Getting away from the textbook
WASHINGTON – Bessy, like other cows, chews a lot of grass and creates a lot of methane. Scientists count methane as the second greatest cause of global warming.
That’s why a realistic fiberglass model of Bessy and an explanation of her multiple stomachs, her diet, her chewing and emissions came to be at the new museum sponsored by the National Academy of Sciences. The Marian Koshland Science Museum, which opened downtown Friday, aims to demystify the scientific topics of the day.
The Koshland isn’t a step into the world of a scientific laboratory with its own language and isolation. Nor is it the kind of hands-on adventure of many new science museums, with dancing dinosaurs, solar-powered car simulators and IMAX films.
Instead the Koshland is a low-key, handsome presentation of topics that are in the realm of both ordinary conversation and public policy. The museum was organized by the academy, and the latter’s far-reaching work provides the content.
“We want to bring the academy’s reports to the public in an innovative way,” said museum director Patrice Legro, who researched scientific literacy for the academy, a private, nonprofit group created by Congress in 1863.
The museum was funded by a $25 million gift from noted biochemist Daniel Koshland, who wanted to memorialize his wife’s work and her efforts to promote public understanding of science. Marian Elliott Koshland, who died in 1997, was a groundbreaking molecular biologist and immunologist. The Koshlands were married for 52 years. “I wanted to show the academy policies and good science at a level where the public will learn and have fun,” Koshland said.
In the past few years, Washington has become a laboratory for niche museums. The Koshland doesn’t pretend to be anything like the cavernous National Air and Space Museum or the National Museum of Natural History. It has more in common with the International Spy Museum, the City Museum and the Newseum, which focus on narrower topics, but with a multidimensional treatment, and are all located in the reinvigorated Penn Quarter and Gallery Place neighborhoods, a few blocks off the Mall.
Tom Bowman, who specializes in entertainment graphics for museums and organizations, and Ed Hackley, an art director who has done exhibitions for the National Museum of American History and the Los Angeles Craft and Folk Art Museum, designed the museum. The goal was a balance among accessible language, fun gizmos and pertinent topics.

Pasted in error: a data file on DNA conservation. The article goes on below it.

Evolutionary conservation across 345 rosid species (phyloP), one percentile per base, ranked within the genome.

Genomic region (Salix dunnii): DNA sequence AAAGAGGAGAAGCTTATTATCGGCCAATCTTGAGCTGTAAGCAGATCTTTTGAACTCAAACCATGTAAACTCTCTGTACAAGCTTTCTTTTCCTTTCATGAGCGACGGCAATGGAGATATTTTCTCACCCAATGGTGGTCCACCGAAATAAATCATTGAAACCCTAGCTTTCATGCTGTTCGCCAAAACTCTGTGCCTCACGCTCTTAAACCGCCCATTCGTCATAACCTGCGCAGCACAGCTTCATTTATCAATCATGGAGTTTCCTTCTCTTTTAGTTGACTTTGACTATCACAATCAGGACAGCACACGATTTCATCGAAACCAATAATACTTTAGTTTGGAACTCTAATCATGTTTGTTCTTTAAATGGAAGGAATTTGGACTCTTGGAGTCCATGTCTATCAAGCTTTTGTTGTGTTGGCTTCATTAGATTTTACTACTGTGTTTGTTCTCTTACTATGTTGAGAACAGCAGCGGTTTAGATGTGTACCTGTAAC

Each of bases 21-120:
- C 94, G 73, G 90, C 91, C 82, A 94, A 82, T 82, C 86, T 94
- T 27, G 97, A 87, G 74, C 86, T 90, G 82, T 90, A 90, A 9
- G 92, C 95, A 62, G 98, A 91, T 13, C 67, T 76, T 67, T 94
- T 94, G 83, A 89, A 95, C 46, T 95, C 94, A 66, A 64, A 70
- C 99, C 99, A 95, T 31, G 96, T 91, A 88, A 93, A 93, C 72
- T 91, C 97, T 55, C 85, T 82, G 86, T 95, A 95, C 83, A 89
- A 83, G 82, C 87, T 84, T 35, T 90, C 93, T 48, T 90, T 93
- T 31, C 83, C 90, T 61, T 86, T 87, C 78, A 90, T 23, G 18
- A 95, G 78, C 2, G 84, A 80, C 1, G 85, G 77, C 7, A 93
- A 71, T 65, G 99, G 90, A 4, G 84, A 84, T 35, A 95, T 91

If the presentation had been left to the scientists, said Bruce Alberts, president of the academy, they would “paste textbook pages on the wall.” Instead, Bowman and Hackley have filled the relatively small, 6,000-square-foot space with super-size panels, electronic graphs and a limited number of floor displays. On one panel, they have condensed a huge amount of data, temperatures around the world for the past 100 years, into a chart that tracks how weather has changed. A visitor can trace how El Nino is born.
The space is divided into three areas. The permanent exhibition, “Wonders of Science,” revolves around the academy and research, with an introduction film about science. Beyond that are temporary exhibitions: “Global Warming Facts & Our Future,” which looks at natural causes and human impact on temperature changes, and “Putting DNA to Work,” which explores the use of DNA sequencing in finding the origin of SARS and solving criminal cases. The temporary exhibitions will remain for two years.
What to see
To explain the science behind global-warming headlines, the museum uses a number of approaches. There are descriptions of volcanoes, measurements of ocean coral, explanations about the way Earth wobbles on its axis. There are a number of computer-driven displays. One panel gives visitors several options for reducing carbon dioxide emissions, which are more prevalent than the methane created by cattle. Once the visitor makes a choice, such as planting more trees or improving commercial transportation, the panel shows how much impact that would have.
The DNA exhibit includes an electronic panel that allows visitors to follow the way DNA fingerprints are compared to a sample left at a crime scene. Visitors can try to find a match as thousands of combinations fly by, or they can press a “get me the answer” button.
Another panel asks visitors to guess similarities between their own DNA and that of yeast, a chimpanzee, a fruit fly, a mouse and Albert Einstein. When a button is pushed, the answer appears on the screen. Every human and Einstein share exactly the same genes, but the DNA sequences within the genes may vary, and could account for how Einstein differed from the rest of us.
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